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Thursday, December 25, 2014


Peter Jackson takes cues from the appendices of The Lord of the Rings to expand New Line Cinema's Hobbit adaptation with this third film completing the epic tale of Bilbo Baggins, as played by Martin Freeman. The story opens to find the vengeful dragon Smaug (voice of Benedict Cumberbatch) decimating the peaceful hamlet of Laketown as Bilbo, Thorin (Richard Armitage) and the rest of the dwarves lay claim to the Lonely Mountain. But their celebration is short-lived as Thorin grows obsessed with finding the Arkenstone. Meanwhile, Galadriel (Cate Blanchett) Elrond (Hugo Weaving) and Saruman (Christopher Lee) battle the Nazgul in an attempt to free Gandalf (Ian McKellen), and get some unexpected help from eccentric wizard Radagast (Sylvester McCoy). Unfortunately for all involved the struggle has only just begun, because as armies of dwarves, elves, orcs, humans and goblins converge at the base of the Lonely Mountain, the fight for the future of Middle Earth begins. ~ Jeremy Wheeler, Rovi

Director: Peter Jackson 

Cast: Martin Freeman, Ian McKellen, Richard Armitage, Luke Evans, Evangeline Lilly, Orlando Bloom

Release Date: Dec 17, 2014

Rated PG-13 for Intense Fantasy Action, Frightening Images and Intense Fantasy Violence

Runtime: 2 hr. 24 min.

Genres: Action/Adventure


The final entry in The Hobbit trilogy finally pays off all the set up from the sometimes laborious previous entries.  Jackson has proven time and again that he’s a master of marvelous mayhem on an epic scale. After wrapping up the storyline from the 2nd film, which should have be the previous entries finale, the film moves judiciously through some plot points setting up the final battle(s).  This film is the leanest of all of Jackson’s Tolkien films with a steady sense of momentum throughout.  Once the film’s battle sequences begin, they don’t stop for nearly an hour and a half.  It’s a dizzying run through every sort of battle you’ve ever seen.  The finale set in the ice and snow is the most impressive of the entire film which also packs the biggest emotional punch.  The actors have all settled into their roles by this point and each delivers strong performances with Luke Evans and Martin Freeman being the biggest standouts.  Evangeline Lilly gets a rather large chuck of screen time which is baffling since the character is not in the books and she’s saddled with a clichéd love story.  Unlike the other trilogy capper, this one doesn’t wear on too much but that’s not to say it doesn’t overstay its welcome.  Battle fatigue, even when they wonderfully crafted, starts to set in after a while.  At the very least it’s not filled with endless false endings like Return of the King, instead we get a nice send off with an aged Bilbo taking us back to the start of the Lord of the Rings trilogy.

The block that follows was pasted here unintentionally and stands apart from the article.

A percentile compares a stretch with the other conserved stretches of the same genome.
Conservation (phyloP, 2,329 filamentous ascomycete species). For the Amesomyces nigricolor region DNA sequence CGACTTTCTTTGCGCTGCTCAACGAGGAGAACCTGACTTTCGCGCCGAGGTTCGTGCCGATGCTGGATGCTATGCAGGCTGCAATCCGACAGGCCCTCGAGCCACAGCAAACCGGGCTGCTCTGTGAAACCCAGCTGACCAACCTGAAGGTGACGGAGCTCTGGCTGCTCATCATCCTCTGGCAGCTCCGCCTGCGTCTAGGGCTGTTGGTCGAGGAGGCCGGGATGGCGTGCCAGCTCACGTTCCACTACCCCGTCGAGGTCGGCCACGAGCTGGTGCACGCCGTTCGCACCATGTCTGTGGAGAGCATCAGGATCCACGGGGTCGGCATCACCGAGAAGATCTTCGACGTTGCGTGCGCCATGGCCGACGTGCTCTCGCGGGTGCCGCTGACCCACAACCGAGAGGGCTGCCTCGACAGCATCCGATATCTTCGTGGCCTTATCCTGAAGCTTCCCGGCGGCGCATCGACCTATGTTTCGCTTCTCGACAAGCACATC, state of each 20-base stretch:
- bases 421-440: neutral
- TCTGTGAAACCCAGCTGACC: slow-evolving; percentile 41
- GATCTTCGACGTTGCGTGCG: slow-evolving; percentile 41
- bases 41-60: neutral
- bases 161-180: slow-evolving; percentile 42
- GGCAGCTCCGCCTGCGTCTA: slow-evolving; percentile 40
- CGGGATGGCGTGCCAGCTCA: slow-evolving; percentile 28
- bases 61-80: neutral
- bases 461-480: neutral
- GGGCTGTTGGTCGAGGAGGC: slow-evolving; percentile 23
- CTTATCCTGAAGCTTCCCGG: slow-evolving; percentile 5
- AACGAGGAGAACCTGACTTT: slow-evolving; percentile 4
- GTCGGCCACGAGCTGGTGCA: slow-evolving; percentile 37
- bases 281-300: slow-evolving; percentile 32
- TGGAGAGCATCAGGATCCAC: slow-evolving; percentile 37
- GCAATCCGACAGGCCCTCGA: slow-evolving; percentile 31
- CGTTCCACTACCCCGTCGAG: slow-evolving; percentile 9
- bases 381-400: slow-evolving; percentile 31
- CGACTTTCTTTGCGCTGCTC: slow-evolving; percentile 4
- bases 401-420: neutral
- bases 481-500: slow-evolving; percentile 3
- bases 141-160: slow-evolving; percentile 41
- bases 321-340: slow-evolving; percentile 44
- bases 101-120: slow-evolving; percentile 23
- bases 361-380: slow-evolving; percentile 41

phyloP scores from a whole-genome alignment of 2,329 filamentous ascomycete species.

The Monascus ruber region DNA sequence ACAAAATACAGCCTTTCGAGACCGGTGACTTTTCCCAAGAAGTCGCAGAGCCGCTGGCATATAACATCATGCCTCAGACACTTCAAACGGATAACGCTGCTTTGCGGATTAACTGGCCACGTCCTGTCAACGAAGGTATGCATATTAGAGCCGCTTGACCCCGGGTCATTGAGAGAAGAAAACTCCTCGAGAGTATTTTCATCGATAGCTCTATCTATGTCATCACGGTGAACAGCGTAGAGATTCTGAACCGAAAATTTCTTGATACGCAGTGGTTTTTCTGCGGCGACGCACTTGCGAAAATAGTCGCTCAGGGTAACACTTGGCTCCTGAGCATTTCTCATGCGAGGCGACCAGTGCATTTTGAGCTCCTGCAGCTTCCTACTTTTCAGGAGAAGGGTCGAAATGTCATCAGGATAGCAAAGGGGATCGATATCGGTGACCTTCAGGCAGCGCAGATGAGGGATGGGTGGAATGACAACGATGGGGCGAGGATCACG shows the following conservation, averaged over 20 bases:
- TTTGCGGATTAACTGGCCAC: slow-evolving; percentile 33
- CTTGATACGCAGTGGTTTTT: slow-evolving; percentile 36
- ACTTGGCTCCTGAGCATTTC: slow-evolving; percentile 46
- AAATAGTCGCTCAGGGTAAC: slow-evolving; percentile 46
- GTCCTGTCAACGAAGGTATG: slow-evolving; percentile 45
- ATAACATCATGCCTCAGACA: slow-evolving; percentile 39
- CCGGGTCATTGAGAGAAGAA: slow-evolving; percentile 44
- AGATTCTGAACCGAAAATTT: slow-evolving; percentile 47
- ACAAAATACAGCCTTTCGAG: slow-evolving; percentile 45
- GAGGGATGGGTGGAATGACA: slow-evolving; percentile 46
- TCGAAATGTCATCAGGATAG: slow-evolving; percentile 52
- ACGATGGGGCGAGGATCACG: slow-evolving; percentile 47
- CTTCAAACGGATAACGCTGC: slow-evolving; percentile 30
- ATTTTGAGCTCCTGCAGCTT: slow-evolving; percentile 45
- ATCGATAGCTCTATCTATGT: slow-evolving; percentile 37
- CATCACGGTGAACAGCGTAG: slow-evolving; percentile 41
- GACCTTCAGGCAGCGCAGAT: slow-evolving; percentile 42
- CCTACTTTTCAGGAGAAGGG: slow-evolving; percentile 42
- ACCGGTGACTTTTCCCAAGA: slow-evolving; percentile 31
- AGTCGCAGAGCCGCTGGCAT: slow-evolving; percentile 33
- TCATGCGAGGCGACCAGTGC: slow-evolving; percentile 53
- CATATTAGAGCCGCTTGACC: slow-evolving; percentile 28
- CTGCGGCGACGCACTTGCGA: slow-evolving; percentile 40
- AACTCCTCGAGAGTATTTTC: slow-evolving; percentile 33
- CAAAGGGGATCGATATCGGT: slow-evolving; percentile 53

1. I’m glad you at least liked the movie, even though you are not necessarily a fan of the previous Hobbit films. Runtime in most movies is rarely an issue for me, providing the content is good, so I have to say that I loved every minute of the Battle of the Five Armies.


    1. While most are saying that this is the worst of the three, I'm on the opposite end. This one is probably my favorite of the Hobbit trilogy.


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